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Date of experience: August 2014
2 Helpful votes
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Mary S wrote a review Aug 2013
Okehampton, United Kingdom160 contributions85 helpful votes
Cranmere Pool is one of those remote places on Dartmoor that is a challenge to get to. Since the closure of the 'ring road' to vehicle traffic, it is now a longer walk, but is deserving of this walk, as it is as remote as it would have been in 19th century when it was created. Beware of trying to driving the ring road, as there are potholes in places and on return the barrier may be closed, as its access for permitted vehicles only (army, farmers, national park staff). To get there follow the ring road from the car park by barrier to the closest OP (military observation post), and then head off using map and compass bearings. Be warned, there are boggy patches, so you'll need to walk to points along your bearing, rather than walk on a bearing. The box is placed within a small depression 'a pool', so it's not on the horizon like the Tors. You can programme the point into GPS. In order to get there you need good waterproof footwear, rain gear and a 1:25000 map and compass. Recommend leaving plenty of time to this, and taking in the Tors on route. You don't go to cranmere pool for the views, it's more for the challenge. But please be well equipped and know how to use the map and compass, as otherwise you'll not enjoy the journey. Check out military firing schedules, as the range may be closed, usually open most school holidays and many weekends. For those that enjoy wildlife, there is the chance to see skylarks, snipe, golden plover, ravens and possibly ring ouzel along the way. Flowers in the boggy pools may include sundews.
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Date of experience: August 2013
1 Helpful vote
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fleetwood7 wrote a review Aug 2013
Oakland, California3 contributions5 helpful votes
well to start with, I didn't read enough information on line about where to start my trek to CP. I just asked others who had been there. I started out asking people at the local tourist spots like mortonhampstead about how to get there. They were pretty ignorant of the whole thing. I finally happened on a handyman in a parking lot who encouraged me and got me to okiehampton army base. There are signs warning that cars are not permitted past the cattle guard but I could see other violators of this rule ahead of me so we pushed forth. We had the Ordinance survey map and a gps which both showed the dirt road we were driving on and finally came to a sign which said "no bicycles". we kept driving south until the road turned east and I felt I was as close as I could get to the box. I had a garmin etrex20 that I could program british grid coordinates into but I hadn't learned how to use it. I used the map and compass to walk a mile south across the worst ground ive ever seen, it was intermittently boggy, with grass covered hard mounds every 2-3 ft. I walked until I felt I was where I needed to be and NO SIGHT OF THE BOX. So I sat down, pushed buttons for 20 minutes and finally programmed the gps which gave me a vector to the coordinates I was seeking. Following the gps, the box was about 200 yards away in a sunken depression. The weather had been dry and warm and Moor was walkable, I wouldn't do it again unless I had the gps coordinates already programmed and if it was wet, Id never again walk it alone. Ive read there is quicksand out there and people do disappear. As for driving, don't listen to the naysayers and just keep trucking, it will cut hours off your trip and the road is fine even for rental cars.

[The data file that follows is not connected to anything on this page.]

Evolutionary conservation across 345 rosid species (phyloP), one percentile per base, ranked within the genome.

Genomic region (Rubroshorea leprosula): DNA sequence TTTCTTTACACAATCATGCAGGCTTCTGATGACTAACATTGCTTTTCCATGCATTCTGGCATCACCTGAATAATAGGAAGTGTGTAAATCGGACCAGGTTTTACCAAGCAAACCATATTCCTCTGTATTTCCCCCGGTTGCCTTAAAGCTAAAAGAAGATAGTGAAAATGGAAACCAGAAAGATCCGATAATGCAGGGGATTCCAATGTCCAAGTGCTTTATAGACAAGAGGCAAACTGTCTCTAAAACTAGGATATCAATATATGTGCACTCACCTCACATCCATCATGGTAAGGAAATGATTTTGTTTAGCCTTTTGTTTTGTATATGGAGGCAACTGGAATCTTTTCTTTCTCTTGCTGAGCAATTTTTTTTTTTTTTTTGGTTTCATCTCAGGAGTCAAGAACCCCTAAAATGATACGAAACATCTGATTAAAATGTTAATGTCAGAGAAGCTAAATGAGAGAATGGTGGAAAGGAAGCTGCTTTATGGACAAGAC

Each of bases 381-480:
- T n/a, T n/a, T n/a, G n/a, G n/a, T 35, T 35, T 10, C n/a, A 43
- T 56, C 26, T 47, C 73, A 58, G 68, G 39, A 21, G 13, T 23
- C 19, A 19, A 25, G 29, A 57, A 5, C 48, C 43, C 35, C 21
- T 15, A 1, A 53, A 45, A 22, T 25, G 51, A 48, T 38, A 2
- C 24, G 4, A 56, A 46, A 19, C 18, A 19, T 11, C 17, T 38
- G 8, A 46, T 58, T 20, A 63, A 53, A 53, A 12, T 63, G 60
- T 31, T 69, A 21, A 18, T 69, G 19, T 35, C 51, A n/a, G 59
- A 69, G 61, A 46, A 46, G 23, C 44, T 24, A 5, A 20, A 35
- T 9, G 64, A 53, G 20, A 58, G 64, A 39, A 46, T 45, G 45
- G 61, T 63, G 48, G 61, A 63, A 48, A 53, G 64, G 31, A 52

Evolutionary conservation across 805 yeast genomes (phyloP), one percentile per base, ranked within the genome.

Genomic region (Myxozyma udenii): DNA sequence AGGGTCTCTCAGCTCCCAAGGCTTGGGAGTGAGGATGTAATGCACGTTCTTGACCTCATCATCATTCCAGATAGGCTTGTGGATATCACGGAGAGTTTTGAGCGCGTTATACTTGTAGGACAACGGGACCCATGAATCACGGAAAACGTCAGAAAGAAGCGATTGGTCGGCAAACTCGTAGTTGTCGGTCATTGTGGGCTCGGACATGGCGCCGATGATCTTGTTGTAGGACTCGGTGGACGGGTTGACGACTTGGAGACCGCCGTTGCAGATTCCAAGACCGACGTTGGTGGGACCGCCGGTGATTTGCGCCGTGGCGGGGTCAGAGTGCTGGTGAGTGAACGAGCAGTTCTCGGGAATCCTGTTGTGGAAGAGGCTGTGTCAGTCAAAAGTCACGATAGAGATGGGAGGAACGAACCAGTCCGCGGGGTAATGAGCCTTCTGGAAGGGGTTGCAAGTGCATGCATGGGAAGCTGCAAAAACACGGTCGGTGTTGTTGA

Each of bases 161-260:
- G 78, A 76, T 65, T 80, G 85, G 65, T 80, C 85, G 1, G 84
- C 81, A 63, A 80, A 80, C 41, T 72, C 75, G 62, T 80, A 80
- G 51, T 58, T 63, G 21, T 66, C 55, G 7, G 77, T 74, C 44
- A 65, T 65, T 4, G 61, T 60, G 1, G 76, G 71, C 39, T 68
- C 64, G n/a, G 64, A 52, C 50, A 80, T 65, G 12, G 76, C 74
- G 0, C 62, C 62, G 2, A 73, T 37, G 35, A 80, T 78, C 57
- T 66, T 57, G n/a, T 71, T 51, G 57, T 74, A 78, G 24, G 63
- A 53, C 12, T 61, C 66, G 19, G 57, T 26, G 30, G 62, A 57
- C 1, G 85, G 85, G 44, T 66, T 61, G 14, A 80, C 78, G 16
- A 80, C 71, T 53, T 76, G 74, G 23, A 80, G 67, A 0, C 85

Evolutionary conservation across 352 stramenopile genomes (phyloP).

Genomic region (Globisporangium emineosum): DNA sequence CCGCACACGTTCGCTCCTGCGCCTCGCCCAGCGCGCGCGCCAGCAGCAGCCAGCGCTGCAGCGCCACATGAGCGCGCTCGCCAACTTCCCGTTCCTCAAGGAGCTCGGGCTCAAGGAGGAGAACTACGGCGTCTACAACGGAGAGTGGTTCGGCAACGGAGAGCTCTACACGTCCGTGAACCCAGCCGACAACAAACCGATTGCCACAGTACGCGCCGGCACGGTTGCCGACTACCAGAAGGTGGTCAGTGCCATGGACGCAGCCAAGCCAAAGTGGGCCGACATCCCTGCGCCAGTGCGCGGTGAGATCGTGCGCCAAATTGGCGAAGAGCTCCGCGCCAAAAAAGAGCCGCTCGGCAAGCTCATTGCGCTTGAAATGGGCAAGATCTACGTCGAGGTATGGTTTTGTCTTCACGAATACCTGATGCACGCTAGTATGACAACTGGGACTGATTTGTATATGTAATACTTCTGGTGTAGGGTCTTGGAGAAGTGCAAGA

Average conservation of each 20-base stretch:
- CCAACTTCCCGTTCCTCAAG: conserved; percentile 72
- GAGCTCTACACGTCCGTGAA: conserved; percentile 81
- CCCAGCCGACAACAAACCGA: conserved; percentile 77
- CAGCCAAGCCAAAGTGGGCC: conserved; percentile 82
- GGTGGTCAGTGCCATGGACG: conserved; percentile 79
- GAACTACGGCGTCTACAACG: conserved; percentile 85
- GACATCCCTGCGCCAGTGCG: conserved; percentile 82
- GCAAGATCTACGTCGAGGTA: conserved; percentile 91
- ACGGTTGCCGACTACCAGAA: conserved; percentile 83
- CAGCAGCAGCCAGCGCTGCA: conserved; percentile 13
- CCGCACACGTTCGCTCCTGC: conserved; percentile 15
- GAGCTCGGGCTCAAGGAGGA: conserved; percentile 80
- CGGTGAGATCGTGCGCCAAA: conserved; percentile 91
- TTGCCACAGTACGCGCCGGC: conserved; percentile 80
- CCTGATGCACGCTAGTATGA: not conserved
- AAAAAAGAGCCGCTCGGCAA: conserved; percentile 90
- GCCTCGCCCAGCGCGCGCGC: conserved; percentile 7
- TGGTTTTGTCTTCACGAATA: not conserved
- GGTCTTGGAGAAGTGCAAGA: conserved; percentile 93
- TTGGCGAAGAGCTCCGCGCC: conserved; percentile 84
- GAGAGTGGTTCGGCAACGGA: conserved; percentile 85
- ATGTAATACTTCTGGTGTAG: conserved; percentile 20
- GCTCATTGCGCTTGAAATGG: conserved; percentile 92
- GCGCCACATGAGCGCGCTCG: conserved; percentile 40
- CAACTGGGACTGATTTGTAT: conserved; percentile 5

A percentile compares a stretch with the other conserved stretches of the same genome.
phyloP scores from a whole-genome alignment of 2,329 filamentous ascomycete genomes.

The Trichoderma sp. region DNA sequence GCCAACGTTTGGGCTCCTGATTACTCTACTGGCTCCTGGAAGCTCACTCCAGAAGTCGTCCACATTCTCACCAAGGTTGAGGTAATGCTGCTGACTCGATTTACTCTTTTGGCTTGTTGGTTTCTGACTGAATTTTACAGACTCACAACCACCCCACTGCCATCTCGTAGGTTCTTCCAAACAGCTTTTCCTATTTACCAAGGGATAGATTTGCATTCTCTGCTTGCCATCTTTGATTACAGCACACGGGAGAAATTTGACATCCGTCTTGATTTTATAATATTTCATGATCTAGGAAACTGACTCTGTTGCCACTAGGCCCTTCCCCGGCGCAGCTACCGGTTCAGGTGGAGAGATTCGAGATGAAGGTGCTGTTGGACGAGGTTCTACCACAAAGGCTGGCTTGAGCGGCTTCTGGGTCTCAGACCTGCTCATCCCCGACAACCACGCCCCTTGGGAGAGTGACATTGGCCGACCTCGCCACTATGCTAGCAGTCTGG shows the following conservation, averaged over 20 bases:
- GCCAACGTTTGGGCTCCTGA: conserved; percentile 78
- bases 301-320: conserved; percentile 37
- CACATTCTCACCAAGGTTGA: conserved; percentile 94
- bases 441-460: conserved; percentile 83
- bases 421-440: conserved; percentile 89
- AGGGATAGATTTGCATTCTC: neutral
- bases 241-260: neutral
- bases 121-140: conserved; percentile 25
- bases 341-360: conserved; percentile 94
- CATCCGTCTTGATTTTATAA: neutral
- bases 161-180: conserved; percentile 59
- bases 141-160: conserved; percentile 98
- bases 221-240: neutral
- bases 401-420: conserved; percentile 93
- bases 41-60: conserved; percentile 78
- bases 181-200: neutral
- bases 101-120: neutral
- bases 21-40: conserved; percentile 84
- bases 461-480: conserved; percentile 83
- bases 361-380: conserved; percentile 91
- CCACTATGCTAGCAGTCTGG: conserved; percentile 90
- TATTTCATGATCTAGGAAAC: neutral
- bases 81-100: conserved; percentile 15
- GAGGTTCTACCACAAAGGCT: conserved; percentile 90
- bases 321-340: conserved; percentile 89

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Date of experience: July 2013
2 Helpful votes